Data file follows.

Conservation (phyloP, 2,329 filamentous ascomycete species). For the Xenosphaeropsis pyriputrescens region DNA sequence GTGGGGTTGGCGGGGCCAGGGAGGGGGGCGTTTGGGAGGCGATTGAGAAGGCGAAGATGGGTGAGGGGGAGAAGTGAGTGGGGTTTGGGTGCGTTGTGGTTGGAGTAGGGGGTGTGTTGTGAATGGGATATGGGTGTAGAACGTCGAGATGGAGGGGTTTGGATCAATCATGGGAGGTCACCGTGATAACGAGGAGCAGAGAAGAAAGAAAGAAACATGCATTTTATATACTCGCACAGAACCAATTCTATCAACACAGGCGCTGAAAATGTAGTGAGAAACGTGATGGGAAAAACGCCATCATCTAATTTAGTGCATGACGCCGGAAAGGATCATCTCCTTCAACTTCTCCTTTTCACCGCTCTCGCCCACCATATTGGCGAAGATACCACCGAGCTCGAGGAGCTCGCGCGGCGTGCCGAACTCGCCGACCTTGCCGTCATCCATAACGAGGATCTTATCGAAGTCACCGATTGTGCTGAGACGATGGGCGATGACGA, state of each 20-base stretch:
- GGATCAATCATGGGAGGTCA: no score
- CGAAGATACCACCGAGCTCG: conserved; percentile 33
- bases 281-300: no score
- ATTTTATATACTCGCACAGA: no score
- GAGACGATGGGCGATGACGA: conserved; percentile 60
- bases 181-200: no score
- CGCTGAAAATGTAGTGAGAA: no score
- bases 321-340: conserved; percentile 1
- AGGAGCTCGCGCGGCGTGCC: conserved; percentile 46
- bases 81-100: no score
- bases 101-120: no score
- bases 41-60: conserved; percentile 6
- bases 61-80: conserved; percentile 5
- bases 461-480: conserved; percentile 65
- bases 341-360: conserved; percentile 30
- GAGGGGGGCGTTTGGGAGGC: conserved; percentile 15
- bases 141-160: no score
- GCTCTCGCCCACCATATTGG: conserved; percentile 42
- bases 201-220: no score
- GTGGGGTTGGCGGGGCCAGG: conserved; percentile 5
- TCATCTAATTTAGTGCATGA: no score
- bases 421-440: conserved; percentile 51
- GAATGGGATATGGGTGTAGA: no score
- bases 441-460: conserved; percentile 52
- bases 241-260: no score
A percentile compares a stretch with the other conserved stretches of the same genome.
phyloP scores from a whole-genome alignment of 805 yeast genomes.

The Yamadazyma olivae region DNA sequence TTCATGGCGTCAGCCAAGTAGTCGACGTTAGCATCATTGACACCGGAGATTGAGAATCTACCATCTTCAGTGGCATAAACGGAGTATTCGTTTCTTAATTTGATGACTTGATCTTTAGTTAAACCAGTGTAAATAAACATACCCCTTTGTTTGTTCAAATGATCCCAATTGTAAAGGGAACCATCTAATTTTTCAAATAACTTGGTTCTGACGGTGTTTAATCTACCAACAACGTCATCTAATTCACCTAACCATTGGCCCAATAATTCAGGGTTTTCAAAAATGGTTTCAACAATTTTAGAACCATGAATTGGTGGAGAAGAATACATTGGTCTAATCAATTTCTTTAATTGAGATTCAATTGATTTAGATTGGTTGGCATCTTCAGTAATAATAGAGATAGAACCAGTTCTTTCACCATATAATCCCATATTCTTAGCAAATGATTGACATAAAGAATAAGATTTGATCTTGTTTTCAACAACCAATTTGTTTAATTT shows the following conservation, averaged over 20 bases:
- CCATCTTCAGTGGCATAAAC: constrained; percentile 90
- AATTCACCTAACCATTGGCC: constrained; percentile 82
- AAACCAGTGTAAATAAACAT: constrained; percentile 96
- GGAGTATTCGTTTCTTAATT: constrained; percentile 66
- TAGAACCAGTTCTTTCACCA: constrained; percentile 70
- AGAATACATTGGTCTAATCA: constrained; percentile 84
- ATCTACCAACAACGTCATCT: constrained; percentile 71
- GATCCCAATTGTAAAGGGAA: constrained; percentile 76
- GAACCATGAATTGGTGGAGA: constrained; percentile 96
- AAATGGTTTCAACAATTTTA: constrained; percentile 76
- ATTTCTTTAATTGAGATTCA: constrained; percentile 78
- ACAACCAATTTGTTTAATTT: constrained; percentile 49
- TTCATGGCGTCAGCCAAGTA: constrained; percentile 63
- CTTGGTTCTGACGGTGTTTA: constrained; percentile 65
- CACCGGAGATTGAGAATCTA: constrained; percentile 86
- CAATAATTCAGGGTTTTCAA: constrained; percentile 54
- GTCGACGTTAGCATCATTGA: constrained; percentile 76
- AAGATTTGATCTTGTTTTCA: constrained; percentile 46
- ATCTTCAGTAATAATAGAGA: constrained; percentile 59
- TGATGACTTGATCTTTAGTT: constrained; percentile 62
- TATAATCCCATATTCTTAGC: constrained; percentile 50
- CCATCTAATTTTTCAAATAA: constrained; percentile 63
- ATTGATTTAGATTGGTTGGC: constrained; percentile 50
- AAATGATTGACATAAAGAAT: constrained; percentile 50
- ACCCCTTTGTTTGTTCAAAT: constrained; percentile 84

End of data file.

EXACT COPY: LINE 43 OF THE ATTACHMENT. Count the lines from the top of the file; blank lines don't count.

- CTTGGTTCTGACGGTGTTTA: constrained; percentile 65